Politicians, even the good ones, lie from time to time, and sometimes with good reason: Remember how Jimmy Carter tried to tell us the truth, and we repaid him with mockery and defeat?
Governments lie, too. But then again, so do companies, and coaches, and churches, and so on. This is often bad, but not always. Deception is a necessary aspect of every major human endeavor, and whether a specific deception is ethically good or bad is a philosophy question, not a moral line in the sand.
But the problem with any institution founded on lies is that when we face the prospect of an actual crisis, citizens can’t wisely trust the credibility of the institution’s spokespeople.
The Trump administration was not only founded on lies, it persists solely through and in service to them. Among those lies: That Iran’s repressive Shi’a theocracy is in violation of the international nuclear treaty brokered by the Obama administration, and that the murderously corrupt Wahhabi regime in Saudi Arabia is a good-faith actor in regional affairs.
So this morning we’re confronted with breaking news of a “torpedo attack” on two tankers in the Gulf of Oman, just beyond the Persian Gulf. One of the tankers is Norwegian, but the other is Japanese. The attacks came at the same moment that Japanese Prime Minister Abe was wrapping up “a high-stakes visit to Tehran to help cool hostilities in the region and potentially mediate U.S.-Iran talks,” The Washington Post reported.
“A U.S. defense official, who spoke on condition of anonymity to describe an evolving US response, said that military officials assessed that the attacks were carried out by Iran or forces under its influence. He said officials believe the attacks were conducted by divers using limpet bombs.”
So what are we to believe? Whom are we to trust? Iran and Saudi Arabia are rivals for regional power and wealth, each run by religious fanatics from Islamic sects that share a mutual hatred. Neither is to be believed, ever, without careful verification.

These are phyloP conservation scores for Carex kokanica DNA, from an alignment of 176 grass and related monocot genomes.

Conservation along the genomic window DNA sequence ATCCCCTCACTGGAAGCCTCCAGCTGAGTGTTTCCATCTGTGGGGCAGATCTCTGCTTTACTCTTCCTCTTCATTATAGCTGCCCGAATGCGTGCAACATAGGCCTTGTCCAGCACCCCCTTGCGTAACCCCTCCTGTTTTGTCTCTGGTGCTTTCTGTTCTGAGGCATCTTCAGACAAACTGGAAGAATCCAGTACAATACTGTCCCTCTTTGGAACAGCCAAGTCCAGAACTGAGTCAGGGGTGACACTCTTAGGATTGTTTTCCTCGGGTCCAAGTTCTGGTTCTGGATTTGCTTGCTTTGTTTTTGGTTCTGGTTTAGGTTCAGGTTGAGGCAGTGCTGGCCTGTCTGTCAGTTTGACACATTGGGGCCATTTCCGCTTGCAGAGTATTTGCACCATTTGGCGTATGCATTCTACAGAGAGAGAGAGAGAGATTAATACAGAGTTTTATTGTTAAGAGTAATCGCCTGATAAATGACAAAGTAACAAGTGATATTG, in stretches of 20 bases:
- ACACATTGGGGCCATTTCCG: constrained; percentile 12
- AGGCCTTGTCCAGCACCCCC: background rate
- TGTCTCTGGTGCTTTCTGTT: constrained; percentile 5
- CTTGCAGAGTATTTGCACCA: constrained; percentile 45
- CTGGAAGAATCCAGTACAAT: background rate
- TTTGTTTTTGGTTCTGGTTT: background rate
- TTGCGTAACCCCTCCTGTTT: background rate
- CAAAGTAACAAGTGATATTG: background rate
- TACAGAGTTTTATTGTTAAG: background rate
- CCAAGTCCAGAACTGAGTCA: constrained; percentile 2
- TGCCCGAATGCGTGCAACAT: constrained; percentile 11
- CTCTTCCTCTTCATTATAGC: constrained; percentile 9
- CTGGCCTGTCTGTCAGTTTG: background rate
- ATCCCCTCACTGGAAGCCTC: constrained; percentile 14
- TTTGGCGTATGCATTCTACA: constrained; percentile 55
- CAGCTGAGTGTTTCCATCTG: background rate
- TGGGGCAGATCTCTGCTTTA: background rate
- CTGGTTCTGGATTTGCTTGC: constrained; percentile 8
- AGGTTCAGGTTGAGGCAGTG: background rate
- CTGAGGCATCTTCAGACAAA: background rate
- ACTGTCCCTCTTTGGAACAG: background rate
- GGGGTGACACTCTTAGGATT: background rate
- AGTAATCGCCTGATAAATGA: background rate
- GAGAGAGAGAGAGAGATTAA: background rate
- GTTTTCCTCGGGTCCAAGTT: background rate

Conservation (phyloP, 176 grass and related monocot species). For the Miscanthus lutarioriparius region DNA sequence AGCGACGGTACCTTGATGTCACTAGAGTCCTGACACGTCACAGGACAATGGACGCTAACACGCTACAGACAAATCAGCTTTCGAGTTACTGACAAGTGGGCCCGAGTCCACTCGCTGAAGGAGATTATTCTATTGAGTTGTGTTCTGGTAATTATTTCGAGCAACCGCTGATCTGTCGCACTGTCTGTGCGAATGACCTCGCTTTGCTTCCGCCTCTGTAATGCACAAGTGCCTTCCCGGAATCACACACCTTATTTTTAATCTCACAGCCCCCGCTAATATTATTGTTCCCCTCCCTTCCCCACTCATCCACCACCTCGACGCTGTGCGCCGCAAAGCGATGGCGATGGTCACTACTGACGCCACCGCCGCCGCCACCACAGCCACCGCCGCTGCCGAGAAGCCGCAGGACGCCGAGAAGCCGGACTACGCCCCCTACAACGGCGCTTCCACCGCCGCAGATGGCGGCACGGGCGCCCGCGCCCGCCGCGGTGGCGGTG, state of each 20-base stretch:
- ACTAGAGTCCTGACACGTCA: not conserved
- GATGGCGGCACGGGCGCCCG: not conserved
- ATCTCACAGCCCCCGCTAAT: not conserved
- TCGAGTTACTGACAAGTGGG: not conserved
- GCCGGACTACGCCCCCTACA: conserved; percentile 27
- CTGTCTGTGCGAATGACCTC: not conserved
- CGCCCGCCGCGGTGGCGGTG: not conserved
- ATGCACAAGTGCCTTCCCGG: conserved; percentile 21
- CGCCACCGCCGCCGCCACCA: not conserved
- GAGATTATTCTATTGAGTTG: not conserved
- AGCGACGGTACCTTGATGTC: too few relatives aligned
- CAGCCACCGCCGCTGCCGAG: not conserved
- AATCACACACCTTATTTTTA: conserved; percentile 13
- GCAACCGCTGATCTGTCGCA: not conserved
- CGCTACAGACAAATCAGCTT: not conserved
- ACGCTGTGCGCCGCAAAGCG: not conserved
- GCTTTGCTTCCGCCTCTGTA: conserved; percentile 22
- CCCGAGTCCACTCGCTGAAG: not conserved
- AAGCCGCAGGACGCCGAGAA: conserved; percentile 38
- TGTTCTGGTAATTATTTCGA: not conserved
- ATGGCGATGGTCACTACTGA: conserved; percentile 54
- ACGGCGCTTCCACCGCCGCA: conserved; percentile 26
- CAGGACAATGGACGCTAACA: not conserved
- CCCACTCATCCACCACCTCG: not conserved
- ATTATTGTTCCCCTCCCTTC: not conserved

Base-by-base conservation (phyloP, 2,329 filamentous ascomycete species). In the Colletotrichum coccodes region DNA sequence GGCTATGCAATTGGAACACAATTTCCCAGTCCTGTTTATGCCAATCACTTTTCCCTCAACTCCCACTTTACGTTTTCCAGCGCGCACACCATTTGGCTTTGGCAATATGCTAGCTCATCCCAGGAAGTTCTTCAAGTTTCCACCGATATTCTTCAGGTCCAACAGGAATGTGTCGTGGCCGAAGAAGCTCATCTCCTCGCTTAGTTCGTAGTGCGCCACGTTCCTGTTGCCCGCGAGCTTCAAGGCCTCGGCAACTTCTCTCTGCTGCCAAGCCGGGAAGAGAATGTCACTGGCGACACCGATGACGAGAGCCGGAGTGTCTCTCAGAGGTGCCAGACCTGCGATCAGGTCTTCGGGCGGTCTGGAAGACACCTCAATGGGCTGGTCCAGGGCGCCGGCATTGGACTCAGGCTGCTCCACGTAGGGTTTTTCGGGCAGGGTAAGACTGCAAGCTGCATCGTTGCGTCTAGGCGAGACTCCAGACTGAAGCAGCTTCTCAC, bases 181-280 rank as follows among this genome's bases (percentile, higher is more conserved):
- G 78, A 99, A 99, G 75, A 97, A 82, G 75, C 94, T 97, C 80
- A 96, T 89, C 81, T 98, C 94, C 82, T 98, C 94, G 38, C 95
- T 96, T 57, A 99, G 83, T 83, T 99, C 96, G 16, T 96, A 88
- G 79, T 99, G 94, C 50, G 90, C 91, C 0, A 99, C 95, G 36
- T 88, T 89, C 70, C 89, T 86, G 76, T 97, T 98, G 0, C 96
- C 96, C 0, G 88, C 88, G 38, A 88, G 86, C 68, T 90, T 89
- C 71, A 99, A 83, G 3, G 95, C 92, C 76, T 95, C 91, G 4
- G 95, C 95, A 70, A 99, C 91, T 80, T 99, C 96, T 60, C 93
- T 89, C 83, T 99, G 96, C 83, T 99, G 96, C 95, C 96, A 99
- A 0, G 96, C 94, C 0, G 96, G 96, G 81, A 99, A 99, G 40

But is the United States government, under Trump, any more trustworthy? Trump is the most dishonest President in history, with more than 10,000 public falsehoods and outright lies documented by fact-checkers since he took office. His National Security Director wants a confrontation with Iran, and Trump just used the cover of “national emergency” to bypass Congress and sell $8.1 billion of weapons to the House of Saud.
And, of course, there is legitimate reason to fear that secret Saudi financing is the only thing keeping the Trump and Kushner private business empires afloat. This is exactly why we have conflict of interest laws, and yet Republicans have looked the other way for more than two years while U.S. interests are bartered away by this corrupt crowd.
Deception in the national interest isn’t always bad, but we should challenge it skeptically regardless, because nothing is more important than a democracy’s faith in its own institutions.
Thanks to Trump and his Republican apologists, Americans are now as adrift and aflame as those two burning tankers.